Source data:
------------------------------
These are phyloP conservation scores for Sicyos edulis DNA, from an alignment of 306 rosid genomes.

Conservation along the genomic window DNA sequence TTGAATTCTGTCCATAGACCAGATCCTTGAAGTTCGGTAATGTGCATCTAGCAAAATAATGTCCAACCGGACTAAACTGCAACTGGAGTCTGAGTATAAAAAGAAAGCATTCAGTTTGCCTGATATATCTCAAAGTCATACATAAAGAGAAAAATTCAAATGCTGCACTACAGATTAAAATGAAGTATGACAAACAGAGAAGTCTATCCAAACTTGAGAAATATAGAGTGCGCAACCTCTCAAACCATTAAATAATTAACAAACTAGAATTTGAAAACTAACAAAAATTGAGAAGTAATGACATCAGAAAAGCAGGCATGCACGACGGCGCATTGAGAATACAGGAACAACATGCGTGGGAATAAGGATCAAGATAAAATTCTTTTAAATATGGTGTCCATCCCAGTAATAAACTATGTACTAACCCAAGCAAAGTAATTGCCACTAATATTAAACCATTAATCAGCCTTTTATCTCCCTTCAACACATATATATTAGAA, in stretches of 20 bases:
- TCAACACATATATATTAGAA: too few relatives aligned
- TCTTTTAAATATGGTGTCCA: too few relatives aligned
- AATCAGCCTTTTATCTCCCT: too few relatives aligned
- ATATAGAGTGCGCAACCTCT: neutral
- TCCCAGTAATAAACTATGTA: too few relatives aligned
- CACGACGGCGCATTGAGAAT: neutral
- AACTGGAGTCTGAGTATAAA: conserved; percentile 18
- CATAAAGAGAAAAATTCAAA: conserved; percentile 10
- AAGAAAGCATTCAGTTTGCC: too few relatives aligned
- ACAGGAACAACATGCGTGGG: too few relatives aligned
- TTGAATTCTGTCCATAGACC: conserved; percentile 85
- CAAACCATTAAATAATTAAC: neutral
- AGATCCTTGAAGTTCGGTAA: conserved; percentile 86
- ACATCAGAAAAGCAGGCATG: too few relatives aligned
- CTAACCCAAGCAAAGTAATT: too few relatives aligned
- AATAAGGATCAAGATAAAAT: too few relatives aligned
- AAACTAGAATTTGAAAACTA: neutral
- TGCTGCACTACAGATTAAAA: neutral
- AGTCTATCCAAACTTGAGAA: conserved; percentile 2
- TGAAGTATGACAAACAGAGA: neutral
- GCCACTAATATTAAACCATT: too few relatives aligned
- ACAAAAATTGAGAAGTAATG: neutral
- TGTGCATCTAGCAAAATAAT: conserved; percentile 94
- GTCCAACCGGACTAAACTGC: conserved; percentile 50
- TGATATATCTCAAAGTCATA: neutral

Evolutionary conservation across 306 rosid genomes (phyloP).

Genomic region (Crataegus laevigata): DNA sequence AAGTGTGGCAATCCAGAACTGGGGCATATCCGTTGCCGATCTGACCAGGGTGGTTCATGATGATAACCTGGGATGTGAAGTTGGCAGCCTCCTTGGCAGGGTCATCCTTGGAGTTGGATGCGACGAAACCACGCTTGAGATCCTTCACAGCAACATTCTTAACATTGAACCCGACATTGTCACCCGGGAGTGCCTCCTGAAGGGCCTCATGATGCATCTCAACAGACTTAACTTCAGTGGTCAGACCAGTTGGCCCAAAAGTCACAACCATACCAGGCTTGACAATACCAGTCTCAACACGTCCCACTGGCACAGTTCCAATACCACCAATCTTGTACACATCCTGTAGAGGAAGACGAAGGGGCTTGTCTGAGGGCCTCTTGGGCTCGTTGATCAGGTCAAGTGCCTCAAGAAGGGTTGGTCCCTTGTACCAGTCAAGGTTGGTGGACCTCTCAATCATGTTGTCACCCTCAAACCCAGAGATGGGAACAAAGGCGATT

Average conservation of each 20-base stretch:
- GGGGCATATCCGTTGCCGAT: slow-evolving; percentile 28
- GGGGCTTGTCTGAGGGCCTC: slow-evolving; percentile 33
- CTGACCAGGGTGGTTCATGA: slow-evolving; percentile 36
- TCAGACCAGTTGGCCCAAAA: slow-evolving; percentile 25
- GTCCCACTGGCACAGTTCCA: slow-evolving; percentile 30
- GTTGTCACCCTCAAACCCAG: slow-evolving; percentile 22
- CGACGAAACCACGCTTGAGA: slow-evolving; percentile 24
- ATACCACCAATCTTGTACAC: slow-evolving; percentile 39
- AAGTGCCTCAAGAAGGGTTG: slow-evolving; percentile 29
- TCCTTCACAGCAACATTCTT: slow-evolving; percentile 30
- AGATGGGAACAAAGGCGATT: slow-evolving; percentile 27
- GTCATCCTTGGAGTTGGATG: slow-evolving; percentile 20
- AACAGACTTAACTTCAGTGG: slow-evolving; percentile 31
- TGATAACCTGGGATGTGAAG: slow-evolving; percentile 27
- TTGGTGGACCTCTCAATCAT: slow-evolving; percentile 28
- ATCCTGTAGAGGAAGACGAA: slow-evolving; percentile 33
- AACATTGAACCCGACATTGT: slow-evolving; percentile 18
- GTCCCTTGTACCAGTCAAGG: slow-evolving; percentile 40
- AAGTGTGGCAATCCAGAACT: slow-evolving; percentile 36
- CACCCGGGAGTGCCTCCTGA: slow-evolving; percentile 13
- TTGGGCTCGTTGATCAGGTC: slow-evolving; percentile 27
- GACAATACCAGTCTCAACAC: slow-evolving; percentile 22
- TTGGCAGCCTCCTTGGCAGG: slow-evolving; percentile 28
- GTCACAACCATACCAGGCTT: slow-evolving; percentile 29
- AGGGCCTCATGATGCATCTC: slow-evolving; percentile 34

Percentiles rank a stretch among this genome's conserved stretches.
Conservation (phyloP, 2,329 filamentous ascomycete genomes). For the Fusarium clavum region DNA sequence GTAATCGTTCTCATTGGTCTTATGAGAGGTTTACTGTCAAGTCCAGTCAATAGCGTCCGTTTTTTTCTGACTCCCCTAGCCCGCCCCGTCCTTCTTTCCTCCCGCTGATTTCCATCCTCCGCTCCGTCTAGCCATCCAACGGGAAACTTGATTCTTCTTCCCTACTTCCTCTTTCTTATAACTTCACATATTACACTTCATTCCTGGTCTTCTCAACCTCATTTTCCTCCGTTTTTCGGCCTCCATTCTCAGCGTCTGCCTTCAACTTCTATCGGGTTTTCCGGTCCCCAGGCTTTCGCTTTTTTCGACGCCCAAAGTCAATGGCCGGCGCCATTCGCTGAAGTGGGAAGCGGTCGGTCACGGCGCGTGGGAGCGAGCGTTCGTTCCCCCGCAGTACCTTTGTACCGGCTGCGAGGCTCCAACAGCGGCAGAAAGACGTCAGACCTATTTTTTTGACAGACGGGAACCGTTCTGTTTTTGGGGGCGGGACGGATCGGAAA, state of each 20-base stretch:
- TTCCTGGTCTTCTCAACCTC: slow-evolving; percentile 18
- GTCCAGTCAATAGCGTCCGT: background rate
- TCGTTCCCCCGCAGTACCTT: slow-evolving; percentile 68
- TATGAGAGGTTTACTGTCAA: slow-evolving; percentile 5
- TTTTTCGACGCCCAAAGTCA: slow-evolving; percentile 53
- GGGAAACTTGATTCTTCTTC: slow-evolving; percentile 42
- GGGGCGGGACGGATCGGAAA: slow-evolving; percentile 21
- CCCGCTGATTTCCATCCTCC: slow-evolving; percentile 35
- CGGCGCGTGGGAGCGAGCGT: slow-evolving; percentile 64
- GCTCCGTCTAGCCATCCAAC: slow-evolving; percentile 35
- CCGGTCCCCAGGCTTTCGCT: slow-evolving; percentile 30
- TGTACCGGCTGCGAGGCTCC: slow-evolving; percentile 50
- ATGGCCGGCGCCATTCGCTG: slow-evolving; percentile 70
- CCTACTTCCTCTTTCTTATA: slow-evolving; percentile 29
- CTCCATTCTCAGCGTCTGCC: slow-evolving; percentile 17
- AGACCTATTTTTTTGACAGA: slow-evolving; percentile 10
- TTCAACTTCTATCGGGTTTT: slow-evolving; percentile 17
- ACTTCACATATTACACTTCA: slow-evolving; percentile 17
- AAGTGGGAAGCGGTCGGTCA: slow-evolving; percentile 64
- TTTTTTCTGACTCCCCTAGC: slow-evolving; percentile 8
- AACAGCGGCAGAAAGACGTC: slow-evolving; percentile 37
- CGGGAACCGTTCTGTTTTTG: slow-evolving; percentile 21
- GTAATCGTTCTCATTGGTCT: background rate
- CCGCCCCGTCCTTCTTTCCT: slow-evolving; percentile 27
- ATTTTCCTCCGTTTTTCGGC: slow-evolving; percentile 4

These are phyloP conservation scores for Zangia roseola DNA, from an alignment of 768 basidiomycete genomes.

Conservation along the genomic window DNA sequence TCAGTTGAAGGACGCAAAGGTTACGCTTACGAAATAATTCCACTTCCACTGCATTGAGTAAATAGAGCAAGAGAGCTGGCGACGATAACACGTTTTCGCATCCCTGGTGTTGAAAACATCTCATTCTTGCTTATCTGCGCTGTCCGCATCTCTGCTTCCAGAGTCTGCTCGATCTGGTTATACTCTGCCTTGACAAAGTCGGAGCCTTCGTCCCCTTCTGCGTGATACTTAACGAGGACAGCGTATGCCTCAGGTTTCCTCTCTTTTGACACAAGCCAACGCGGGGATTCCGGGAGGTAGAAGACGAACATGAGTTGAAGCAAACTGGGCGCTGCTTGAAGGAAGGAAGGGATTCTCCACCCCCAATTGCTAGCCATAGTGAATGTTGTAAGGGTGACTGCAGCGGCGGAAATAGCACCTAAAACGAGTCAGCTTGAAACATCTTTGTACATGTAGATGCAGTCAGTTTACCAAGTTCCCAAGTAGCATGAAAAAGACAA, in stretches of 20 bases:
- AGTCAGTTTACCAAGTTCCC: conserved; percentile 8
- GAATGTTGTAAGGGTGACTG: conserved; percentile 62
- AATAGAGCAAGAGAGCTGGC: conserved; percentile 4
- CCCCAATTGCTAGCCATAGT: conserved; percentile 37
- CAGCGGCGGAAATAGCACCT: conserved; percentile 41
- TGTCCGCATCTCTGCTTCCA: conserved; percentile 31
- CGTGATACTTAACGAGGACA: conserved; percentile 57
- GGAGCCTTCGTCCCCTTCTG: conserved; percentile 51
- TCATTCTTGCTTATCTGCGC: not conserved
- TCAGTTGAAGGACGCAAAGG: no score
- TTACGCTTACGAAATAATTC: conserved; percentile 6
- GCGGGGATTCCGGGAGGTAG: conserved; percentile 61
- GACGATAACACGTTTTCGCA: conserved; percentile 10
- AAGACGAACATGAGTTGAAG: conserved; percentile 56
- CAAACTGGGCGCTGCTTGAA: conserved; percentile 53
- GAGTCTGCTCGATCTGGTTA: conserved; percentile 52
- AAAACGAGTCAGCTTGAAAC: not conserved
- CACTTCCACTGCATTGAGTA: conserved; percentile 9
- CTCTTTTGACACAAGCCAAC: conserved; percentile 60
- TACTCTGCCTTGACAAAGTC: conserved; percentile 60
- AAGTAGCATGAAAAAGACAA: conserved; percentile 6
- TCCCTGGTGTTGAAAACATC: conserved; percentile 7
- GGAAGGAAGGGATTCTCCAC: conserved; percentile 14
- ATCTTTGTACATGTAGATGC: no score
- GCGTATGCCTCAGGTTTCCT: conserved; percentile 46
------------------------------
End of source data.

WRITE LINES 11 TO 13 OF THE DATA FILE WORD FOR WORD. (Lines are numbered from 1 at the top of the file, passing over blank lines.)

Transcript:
- AAGAAAGCATTCAGTTTGCC: too few relatives aligned
- ACAGGAACAACATGCGTGGG: too few relatives aligned
- TTGAATTCTGTCCATAGACC: conserved; percentile 85